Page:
The finale, “Go Your Own Way,” with its incredible guitar solo, was the one song many of us, including me, was there to hear, and it was awesome.

The three-song encore began with “Turn it On,” followed by a stunning “Down on Rodeo.” The surprise, spontaneous final encore, a sublime “Rockaway Blind,” was performed solo acoustic for a “few friends” in the crowd. After profusely thanking the audience, as he’d done repeatedly throughout the night, Buckingham was finished, and the adoring audience went home, deliriously happy. Photos/write-up: Mark Caicedo

Photo: Courtesy of St. Pete Holland
Photo: Courtesy of St. Pete Holland

New Single from an Artist to Watch: St. Pete Holland’s “Different Hymn”

Every now and then, dads are right.

Last March, mine told me to check out a new musician – a friend’s son – who had a song on Spotify. Yeah, yeah, sure okay, Dad. Since when did he know what Spotify was?

A month or so later, I needed a procrastination aid and finally got around to looking up, Who was it? [scrolls through emails] St. Pete Holland. By this point, the song Dad had referenced evolved into a seven-track EP entitled Seven Deadly Hymns, which included that first studio-finished single “Yours and Mine.”

Preparing to be underwhelmed by another Romeo and Juliet ballad, I hit the play button on “Capulets.” I was not underwhelmed. In fact, I was kind of whelmed. A whistled intro led me into a perfect little not-love song.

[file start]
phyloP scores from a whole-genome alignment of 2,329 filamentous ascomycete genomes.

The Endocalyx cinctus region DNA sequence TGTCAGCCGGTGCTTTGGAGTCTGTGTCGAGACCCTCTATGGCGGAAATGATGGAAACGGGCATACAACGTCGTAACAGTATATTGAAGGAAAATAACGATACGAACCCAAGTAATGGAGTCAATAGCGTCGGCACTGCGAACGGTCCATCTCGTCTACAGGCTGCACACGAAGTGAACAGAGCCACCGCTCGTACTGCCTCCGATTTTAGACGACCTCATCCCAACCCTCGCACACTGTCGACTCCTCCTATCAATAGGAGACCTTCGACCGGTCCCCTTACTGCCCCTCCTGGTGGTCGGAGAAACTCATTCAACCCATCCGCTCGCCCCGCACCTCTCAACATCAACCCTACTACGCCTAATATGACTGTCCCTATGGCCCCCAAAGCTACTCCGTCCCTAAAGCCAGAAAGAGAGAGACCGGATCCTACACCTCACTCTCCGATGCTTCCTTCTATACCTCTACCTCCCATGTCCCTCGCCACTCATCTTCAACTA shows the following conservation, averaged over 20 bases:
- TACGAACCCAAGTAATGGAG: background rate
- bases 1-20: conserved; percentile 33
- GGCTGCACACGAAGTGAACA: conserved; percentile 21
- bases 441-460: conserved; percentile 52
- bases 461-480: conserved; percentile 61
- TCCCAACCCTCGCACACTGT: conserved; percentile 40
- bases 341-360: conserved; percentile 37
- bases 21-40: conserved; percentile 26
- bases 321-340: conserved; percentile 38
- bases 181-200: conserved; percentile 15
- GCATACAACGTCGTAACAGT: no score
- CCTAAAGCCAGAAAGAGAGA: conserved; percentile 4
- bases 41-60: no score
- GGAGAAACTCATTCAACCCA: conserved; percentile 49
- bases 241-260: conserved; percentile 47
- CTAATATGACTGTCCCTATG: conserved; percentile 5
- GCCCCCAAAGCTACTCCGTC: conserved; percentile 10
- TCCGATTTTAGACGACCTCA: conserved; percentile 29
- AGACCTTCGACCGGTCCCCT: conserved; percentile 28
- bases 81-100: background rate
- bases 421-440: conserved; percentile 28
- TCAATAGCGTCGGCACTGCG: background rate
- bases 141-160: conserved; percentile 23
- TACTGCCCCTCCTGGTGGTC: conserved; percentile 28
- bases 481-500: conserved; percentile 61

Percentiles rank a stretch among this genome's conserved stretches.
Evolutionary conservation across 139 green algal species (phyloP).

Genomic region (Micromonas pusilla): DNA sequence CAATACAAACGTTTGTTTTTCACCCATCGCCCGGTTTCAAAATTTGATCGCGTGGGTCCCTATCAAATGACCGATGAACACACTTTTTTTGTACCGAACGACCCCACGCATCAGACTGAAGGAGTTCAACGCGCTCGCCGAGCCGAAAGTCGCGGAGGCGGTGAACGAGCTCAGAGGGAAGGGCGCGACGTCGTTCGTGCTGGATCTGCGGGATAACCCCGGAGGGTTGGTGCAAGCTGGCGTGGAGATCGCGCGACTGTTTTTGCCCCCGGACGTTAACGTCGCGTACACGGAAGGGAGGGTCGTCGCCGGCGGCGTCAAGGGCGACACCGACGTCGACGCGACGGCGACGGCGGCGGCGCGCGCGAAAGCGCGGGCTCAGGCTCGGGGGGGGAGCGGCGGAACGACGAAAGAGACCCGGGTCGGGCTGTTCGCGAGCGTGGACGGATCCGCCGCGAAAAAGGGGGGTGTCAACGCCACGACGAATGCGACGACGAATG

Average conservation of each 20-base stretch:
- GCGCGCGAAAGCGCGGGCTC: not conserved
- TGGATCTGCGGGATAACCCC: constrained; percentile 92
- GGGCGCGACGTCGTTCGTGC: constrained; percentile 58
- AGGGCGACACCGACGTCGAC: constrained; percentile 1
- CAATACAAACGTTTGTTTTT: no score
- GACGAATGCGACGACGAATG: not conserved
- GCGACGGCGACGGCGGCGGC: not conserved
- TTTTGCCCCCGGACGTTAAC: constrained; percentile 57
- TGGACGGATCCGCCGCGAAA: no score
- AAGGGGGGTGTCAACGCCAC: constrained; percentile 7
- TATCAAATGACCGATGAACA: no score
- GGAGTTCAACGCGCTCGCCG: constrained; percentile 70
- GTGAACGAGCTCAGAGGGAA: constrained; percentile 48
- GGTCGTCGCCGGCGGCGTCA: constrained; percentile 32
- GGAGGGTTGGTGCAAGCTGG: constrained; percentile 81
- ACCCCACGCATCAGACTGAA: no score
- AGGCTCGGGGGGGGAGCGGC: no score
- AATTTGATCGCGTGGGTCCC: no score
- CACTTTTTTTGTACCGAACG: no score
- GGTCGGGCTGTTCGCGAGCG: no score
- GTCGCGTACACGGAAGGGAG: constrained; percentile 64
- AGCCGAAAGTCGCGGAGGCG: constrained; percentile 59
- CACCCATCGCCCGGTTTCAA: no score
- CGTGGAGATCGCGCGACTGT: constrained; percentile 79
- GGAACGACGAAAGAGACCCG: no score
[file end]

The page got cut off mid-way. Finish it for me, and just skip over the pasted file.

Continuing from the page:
Folksy but not folk and with a little bit of funk, St. Pete Holland is exactly what you want from a modern acoustic act out of Nashville. There is sweet naiveté in the lyrics and singalong beat, but clean progression, clever transformations and educated instrumental references make the earnestness more alluring than maudlin.

A combination of songwriting and guitar skills and a voice tinged with The Fray’s Isaac Slade and The Tallest Man on Earth won the act’s lead – who at the moment goes only by his musical moniker St. Pete/Pete Holland – Demolition Music’s 2017 Nashville Songwriters Competition.

It was also in Nashville where he met the other two core performers on the Seven Deadly Hymns EP, Jackson Bruck (Dukes of Hume) and Patrick Fuller (son of country rock’s Craig Fuller). “Nashville is incredible,” St. Pete says. “It’s porch-sitting. It’s open and vulnerable unlike anywhere else I’ve lived – NYC, Philly, London, L.A…”

St. Pete says he knows what he’s supposed to be doing is music, and soon enough, it’s going to be his main focus.

“When I was about 13, I started playing the guitar. I had stumbled on a Led Zeppelin remastered box set. I went crazy with it and thought it was the greatest thing in the world. I just wanted to be Jimmy Page.”

While his personal style has veered away from Zeppelin, the musician says to be a good songwriter you have to listen to what inspires you. By listening, and paying attention to the ideas that float by, he can sit down and build a song from the inside out to “come up with something that has a pulse when it’s done.”

“I wrote 100 songs in Nashville. Now it’s time to record.”

He has done a bit of recording recently – the latest single from St. Pete Holland, “Different Hymn,” dropped today.

St. Pete is currently based in Los Angeles, but frequently travels back east for musical collaboration (and because we all know that “best coast” thing is bullshit). Take a listen. Maybe we can get him to swing through the District.

For more information on St. Pete Holland and Seven Deadly Hymns, click here.


Chvrches at The Anthem

Chvrches performed in front of a sold out crowd at The Anthem on October 18. Lo Moon opened. Photos: Shantel Mitchell Breen


Little Dragon and April + VISTA at Rock & Roll Hotel

Grammy-nominated Little Dragon played a sold out show in the intimate Rock and Roll Hotel on October 17. Local duo April + VISTA opened with a set. Photos: Mike Kim

Shayla S. Simmons // Photo: DJ Corey Photography
Shayla S. Simmons // Photo: DJ Corey Photography